Puppy Health Guide

"Buy a pup and your money will buy love unflinching." --Rudyard Kipling A new puppy means changes in your life and puppy care can seem overwhelming. As a responsible owner, you are, of course, concerned about your puppy's health care. A healthy...


“Buy a pup and your money will buy love unflinching.” –Rudyard Kipling

A new puppy means changes in your life and puppy care can seem overwhelming. As a responsible owner, you are, of course, concerned about your puppy’s health care. A healthy puppy means a healthier, better-adjusted dog. Here are some considerations to ensure your puppy’s health:

Preparing A Healthy And Safe Home

When you go through your house prior to bringing your new puppy home, look at everything from his level. All dangers should be put away such as cleaning products, all medicines, any food (including gum and candy), anything like mouse traps – basically, there should be nothing at floor or chair level that he can get into. Puppies get into everything and will easily chew on a razor if they find it. See Preparing Your Home for a Puppy.

Then, prepare your pup’s space. Puppies often do best in a crate. It helps with housebreaking and gives them a safe place to go. Check any toys you’ve gotten – puppies can choke on things like the eyes of stuffed animals. Best to avoid squeaker toys as well. For bedding, dog beds that they can’t chew through work best.

Choosing a Healthy Puppy

Puppy health should be a priority to the breeders. They should not offer you a puppy that is less than eight weeks old, and is ideally 12 weeks old. If removed from his mother and littermates sooner, they often don’t develop the necessary social skills such as the inhibited bite (what is acceptable mouth pressure).

A healthy puppy is alert, active and playful. He should have clear, wide-open eyes, a wet nose, strong teeth, and shiny fur. He should be nice and plump. He should also be eager for attention and react well to affection.

Once he’s home, here are some guidelines for your new puppy:

Four Weeks To Three Months

Puppies are weaned around five to seven weeks old. A two-month-old puppy should be eating puppy food four times a day. See Puppy Feeding Schedule and Guide.

Some Common Problems
Sleeping: Puppies may have a tough time making it through the night. You should set specific times to take him out. Also, try putting a ticking clock or white noise machine near his bed.

Biting: Now is the time to start training him about basics such as this. A good deterrent is sticking your fist gently into his mouth whenever he starts.

Some Common Diseases
Distemper: This is one of the deadliest puppy diseases. Watch for uncoordinated walking, loss of appetite, lethargy, fever and seizures.

Para-influenza: This causes respiratory disease. Watch for dry cough, or difficulty breathing.

Heartworm: Prevention should be started before six months.

Vaccinations: The first set of shots usually include a vaccine combination that protects against canine hepatitis, distemper, parainfluenza, and parvovirus (abbreviated as DHPP). Vets may also recommend the leptospirosis vaccination and coronavirus. A Lyme Disease vaccine is also sometimes administered. See A Guide to Your Puppy’s First Round of Vaccines.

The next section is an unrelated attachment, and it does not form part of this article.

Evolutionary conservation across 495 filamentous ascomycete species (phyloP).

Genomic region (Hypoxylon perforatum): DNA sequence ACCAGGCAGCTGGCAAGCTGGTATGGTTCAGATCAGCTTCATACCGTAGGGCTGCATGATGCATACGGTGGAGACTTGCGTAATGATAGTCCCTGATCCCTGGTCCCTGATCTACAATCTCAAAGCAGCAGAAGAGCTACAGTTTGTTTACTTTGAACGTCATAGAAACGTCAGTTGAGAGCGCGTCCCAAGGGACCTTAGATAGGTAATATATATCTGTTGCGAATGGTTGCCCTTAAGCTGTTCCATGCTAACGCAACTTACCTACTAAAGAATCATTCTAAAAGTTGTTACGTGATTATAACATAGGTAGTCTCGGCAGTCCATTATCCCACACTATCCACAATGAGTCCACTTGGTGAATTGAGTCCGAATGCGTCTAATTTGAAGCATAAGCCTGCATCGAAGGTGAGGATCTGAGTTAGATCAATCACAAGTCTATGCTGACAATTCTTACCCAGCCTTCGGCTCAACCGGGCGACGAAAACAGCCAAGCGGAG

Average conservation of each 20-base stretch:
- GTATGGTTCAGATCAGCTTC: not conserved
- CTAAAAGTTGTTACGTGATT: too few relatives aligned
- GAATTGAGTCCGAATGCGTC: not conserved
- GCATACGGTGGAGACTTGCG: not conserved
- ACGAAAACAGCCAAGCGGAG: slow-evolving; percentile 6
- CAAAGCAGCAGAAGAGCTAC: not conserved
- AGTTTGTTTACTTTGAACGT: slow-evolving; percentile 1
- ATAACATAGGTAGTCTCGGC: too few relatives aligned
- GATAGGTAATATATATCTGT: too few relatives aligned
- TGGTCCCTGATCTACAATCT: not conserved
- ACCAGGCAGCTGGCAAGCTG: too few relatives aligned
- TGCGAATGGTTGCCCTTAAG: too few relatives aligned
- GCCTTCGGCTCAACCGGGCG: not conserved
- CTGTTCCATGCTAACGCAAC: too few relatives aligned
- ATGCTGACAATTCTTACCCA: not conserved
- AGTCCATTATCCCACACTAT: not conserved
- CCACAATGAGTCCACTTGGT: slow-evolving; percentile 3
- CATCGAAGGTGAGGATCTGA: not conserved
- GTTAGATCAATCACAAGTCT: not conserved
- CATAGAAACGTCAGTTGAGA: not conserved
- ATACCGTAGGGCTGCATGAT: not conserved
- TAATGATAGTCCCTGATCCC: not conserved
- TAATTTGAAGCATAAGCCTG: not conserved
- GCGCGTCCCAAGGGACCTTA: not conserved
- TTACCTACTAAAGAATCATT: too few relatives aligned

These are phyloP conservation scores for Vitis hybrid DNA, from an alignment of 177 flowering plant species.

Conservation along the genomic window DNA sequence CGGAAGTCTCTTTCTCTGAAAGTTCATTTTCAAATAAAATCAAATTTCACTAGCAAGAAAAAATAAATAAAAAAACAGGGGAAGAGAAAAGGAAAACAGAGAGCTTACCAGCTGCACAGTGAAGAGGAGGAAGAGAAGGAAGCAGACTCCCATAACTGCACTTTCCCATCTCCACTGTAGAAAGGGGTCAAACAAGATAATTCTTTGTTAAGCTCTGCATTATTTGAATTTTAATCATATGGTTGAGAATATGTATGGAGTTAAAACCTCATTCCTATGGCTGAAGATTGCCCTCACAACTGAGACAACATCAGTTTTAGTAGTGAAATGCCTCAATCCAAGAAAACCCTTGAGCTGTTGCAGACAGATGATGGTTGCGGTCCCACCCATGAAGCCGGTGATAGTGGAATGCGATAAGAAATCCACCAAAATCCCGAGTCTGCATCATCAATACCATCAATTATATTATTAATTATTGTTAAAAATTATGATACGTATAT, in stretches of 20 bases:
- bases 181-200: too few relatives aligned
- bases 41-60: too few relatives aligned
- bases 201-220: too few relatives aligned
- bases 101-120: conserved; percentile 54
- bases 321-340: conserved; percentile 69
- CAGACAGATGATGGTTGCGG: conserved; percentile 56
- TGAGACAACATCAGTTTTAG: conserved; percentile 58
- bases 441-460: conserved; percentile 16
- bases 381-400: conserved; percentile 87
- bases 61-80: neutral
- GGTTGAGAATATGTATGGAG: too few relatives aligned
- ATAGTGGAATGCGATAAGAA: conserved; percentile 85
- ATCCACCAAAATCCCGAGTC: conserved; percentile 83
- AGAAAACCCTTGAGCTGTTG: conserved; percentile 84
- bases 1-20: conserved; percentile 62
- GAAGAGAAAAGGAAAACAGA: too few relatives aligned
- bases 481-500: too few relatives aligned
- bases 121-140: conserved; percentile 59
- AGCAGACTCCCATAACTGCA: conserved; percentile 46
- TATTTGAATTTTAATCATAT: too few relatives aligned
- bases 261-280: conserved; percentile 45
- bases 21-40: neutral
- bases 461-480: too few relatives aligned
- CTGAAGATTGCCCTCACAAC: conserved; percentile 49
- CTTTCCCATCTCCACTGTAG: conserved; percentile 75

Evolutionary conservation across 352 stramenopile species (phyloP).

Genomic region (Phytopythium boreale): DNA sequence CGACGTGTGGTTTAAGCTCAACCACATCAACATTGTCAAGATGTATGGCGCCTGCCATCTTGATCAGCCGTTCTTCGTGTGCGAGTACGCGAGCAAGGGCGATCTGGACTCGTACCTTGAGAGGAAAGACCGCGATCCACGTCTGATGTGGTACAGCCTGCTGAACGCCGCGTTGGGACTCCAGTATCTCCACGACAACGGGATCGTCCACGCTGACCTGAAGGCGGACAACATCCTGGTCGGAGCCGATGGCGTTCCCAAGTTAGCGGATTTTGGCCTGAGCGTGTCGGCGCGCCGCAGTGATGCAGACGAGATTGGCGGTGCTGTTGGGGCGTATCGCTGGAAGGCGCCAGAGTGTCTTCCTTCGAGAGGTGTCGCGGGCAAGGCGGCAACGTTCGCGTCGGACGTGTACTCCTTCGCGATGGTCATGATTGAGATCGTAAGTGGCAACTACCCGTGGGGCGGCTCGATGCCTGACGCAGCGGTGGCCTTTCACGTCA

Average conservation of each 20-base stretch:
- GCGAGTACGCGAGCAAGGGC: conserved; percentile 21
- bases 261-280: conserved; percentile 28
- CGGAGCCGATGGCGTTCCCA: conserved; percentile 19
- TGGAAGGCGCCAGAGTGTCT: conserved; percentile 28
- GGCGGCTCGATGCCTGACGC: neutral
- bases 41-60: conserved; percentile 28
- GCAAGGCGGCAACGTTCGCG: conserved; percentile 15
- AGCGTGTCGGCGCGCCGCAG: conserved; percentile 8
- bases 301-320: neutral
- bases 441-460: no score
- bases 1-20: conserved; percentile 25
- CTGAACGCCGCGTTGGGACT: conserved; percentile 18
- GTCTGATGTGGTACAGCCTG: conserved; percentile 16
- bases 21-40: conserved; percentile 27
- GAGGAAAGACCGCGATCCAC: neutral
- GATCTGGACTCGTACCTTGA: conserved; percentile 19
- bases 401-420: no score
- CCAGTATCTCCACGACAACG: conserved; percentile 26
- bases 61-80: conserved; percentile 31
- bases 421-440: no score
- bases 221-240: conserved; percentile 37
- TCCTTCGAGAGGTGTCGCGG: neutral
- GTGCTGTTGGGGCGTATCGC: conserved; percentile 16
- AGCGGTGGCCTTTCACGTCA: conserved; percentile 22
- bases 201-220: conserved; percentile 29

Three Months To Six Months

Puppies should be eating puppy food, twice a day. Weigh your puppy each week. See Puppy Feeding Schedule and Guide.

Some Common Problems
Aggressiveness: Puppies will start to challenge those around them. Beginning basic obedience training is recommended.

Marking: Puppies may start to mark around the house which means more diligent housebreaking.

Some Common Diseases
Lyme Disease: This is caused by a tick bite. Watch for swollen or painful joints, fever, walking stiffly.

Allergies: Your puppy may start to show allergy symptoms, either to his food, grass, or airborne irritants.

Vaccinations: Initial Rabies vaccine. Puppies should receive a booster of this prior vaccine combo at 16 weeks. See Dog Vaccinations and Vet Care.

Spaying and Neutering
This is the time to neuter or spay. Neutering reduces testicular cancer and prostrate problems. Spaying reduces ovarian and breast cancers. Both will usually make a dog less aggressive and more trainable.

Six Months To One Year

At one year, you can switch over to dog food but do it slowly. Most dogs do best with feedings twice a day.

Some Common Problems
Adolescence: This is where training comes in. It is imperative that you establish yourself as the pack leader.

If not spayed and neutered, they will start exhibiting sexual behavior such as humping.

Some Common Diseases
Bordatella: This is kennel cough and is highly contagious. Watch for sneezing, coughing, nasal discharge.

Genetic diseases: These may start to emerge. Every breed has different health concerns. A good resource is here.

Vaccinations: Puppies should receive a booster at one year.

Dog and puppy health doesn’t have to be a complicated subject. By giving your pup good nutrition, regular vet visits, training, grooming, and affection, you’re helping to ensure good puppy health and, later, good dog health.

Photo: Basykes

Leave a Comment

Your email address will not be published. Required fields are marked *

Get Dogster in your inbox!

Stay informed! Get tips and exclusive deals.

Let Dogster answer all of your most baffling canine questions!

Starting at just


Follow Us

Shopping Cart